Meanwhile, approximately 9.2% of the Spanish women surveyed enjoy flexible working time practices at work. This proportion, although much lower than the EU25 average, which stands at 22.1%, is higher than the percentages for Italy, Hungary or Portugal (7.5%, 6.1% and 4%, respectively) and close to the Irish rate of 9.9%. By way of contrast, among the other countries analysed, Germany, Finland, the UK and France record much higher proportions of women benefiting from these flexible practices, reaching above 25% in all cases (see figure).

Interestingly, the Spanish and Irish cases show similar shares of men and women enjoying flexible working time practices, in comparison with other countries such as Finland or Germany where significant gender differences arise. Moreover, Spain is the only country among those studied where a larger proportion of women than men benefit from these flexible practices.

Flexible start and finish times most prevalent practice

The most common flexibility practices among Spanish female workers consist again of the possibility of modifying start or finish times within a predefined working timetable: 8% of women in Spain are able to adopt this practice compared with an average of 10.5% of women in the EU25. This proportion is higher than in the case of the Italian, Hungarian and Portuguese female workers surveyed, who record 6%, 4.6% and 2.9%, respectively; nevertheless, it is much lower than among the women surveyed in France, 21.3% of whom enjoy this means of flexibility. France is again the Member State with the highest proportion in this regard among the countries studied. As in the case for men, Finnish and German female workers prefer to use the so-called compensation system.

Spanish workers prefer to work from 8.00 to 15.00

The above results on working time flexibility can be complemented with another recent survey prepared by Alta Gestión, a Spanish temporary work agency. This study (in Spanish) reveals that up to 87% of the 1,156 Spanish workers surveyed indicated that their preferred working time schedule extends from 8.00 to 15.00; this overall proportion represented 82% of men and 89% of women. Such a working day models traditional hours in the banking sector or many public administration services in Spain. Conversely, only 13% of the Spanish workforce prefer to work both morning and afternoon hours.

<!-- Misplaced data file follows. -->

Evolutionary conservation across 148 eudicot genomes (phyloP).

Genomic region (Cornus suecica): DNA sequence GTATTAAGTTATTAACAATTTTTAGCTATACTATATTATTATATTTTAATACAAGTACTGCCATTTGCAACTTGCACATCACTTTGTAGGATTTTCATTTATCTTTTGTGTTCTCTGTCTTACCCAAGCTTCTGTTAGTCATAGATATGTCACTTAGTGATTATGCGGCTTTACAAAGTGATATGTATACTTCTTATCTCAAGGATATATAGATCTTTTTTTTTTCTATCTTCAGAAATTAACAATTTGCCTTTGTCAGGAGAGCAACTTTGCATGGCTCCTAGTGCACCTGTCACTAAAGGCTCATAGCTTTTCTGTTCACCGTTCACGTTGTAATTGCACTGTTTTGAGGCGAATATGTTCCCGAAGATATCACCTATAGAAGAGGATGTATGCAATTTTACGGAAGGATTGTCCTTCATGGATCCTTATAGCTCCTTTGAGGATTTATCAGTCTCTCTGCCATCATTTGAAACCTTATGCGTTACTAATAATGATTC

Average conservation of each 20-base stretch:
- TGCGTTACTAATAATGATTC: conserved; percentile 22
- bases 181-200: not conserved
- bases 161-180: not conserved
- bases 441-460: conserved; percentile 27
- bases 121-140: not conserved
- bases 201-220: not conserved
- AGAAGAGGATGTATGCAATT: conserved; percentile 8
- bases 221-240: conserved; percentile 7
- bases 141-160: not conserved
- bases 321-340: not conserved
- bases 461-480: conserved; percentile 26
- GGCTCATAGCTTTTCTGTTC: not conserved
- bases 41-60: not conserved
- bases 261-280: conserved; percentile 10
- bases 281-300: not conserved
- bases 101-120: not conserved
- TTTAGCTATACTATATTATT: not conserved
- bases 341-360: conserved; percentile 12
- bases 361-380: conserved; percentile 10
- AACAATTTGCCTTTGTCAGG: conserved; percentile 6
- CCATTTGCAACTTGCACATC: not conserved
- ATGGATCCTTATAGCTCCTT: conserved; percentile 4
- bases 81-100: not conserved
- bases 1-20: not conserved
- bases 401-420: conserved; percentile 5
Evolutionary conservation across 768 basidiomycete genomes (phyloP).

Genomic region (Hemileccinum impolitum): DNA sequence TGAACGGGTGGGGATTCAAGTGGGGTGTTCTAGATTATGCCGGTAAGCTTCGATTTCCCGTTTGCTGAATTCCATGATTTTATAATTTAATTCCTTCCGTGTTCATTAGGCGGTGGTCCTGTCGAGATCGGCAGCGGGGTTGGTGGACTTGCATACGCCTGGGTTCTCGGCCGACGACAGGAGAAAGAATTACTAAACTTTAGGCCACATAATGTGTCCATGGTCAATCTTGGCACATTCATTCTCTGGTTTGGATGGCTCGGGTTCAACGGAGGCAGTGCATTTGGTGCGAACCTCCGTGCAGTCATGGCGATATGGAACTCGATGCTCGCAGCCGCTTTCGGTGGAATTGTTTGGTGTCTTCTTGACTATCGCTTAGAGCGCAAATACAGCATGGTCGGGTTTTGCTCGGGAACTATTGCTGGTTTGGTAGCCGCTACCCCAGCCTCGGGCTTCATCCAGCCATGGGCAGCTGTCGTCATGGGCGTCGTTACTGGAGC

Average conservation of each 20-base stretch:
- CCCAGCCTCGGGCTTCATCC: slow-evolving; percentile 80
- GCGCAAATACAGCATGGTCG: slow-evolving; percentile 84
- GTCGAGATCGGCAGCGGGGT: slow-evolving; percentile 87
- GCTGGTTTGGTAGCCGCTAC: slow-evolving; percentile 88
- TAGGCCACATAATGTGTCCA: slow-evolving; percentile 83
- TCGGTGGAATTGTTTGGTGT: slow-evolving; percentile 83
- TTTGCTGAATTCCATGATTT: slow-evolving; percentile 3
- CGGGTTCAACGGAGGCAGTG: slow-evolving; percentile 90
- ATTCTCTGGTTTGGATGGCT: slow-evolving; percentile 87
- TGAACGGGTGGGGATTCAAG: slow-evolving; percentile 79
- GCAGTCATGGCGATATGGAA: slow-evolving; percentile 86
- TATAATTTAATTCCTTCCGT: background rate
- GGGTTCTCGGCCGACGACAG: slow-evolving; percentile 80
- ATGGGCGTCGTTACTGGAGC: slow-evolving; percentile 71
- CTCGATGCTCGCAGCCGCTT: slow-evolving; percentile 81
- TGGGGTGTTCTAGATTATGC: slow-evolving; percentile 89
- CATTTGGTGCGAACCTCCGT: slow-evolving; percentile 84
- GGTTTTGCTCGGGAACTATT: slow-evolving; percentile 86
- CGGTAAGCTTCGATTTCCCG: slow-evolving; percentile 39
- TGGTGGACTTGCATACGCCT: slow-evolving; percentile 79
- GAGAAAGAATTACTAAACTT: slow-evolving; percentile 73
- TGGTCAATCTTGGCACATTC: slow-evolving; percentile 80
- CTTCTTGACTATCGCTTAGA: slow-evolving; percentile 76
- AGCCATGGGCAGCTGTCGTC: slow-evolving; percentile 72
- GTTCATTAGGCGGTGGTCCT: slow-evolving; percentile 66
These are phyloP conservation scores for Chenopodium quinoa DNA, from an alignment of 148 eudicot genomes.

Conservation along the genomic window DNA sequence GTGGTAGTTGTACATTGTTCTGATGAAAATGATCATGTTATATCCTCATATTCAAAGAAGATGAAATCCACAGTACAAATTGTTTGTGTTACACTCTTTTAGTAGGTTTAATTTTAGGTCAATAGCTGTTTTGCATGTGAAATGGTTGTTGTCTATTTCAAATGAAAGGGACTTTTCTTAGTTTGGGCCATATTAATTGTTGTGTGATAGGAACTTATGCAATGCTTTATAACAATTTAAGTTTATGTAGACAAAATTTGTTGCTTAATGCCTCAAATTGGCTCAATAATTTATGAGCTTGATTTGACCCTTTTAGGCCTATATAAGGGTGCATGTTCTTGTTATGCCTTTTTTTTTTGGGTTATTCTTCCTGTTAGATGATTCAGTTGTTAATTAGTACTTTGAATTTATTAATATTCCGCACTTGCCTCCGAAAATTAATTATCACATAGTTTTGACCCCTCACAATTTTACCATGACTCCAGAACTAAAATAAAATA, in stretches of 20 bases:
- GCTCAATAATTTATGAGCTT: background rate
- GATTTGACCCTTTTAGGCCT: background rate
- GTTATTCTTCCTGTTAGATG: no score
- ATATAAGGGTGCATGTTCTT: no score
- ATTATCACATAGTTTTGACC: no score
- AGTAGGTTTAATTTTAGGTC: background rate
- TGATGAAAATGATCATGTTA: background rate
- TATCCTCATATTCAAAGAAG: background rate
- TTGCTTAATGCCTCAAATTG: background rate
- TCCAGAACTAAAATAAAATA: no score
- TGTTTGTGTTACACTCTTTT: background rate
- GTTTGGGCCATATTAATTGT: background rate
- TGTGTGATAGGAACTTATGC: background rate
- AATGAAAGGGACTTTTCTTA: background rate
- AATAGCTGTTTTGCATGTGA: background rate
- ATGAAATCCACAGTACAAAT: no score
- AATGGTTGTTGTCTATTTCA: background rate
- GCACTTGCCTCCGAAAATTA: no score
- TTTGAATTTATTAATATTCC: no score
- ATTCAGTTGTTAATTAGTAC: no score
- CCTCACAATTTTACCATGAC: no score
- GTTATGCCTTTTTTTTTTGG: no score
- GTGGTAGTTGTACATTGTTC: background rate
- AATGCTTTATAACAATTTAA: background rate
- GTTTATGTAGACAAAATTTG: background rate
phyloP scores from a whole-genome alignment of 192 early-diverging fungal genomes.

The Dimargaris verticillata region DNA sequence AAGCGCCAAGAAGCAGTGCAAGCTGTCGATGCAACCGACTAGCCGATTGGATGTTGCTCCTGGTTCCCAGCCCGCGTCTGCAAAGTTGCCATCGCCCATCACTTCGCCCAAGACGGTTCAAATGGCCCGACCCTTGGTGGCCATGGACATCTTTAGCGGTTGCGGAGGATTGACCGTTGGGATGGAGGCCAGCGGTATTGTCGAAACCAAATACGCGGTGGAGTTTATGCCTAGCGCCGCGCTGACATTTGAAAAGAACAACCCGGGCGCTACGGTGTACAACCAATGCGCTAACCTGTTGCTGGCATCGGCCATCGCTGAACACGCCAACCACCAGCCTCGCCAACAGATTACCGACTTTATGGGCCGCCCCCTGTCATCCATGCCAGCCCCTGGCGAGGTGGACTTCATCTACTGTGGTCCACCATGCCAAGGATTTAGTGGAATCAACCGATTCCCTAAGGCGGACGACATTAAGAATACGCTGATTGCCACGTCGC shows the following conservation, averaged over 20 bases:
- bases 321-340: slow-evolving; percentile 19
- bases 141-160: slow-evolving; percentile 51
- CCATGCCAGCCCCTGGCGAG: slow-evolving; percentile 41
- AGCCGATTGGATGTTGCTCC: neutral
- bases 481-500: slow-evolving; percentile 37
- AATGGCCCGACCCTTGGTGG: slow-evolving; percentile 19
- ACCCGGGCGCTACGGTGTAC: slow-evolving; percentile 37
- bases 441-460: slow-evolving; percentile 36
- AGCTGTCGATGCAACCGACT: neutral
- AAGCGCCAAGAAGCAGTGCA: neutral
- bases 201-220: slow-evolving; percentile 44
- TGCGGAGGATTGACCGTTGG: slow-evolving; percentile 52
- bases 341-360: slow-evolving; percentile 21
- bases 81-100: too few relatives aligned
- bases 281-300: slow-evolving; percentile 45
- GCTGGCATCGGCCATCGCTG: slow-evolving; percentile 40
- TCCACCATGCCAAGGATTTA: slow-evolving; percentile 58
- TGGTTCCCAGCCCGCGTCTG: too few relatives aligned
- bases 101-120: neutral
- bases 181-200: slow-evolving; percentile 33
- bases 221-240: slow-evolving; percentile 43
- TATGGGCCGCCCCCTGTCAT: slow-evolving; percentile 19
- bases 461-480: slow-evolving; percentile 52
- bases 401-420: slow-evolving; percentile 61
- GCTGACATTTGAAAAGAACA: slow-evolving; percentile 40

It is important to note that the traditional Spanish working time schedule is on a split shift from 8.00 or 9.00 to 18.00 or 19.00, with a two-hour break for lunch. This schedule has been progressively declining in recent years in favour of a continuous shift or a much shorter lunch break (ES0603019I). The Alta Gestión survey also shows that up to 65% of workers in Spain would like more flexibility in their working schedules to enable a better work-life balance (see also ES0611029I, ES0410202F).

Further information

For more information at European level, see the comparative report on Combining family and full-time work (TN0510TR02) or the report Working time flexibility in European companies.

Iñigo Isusi, IKEI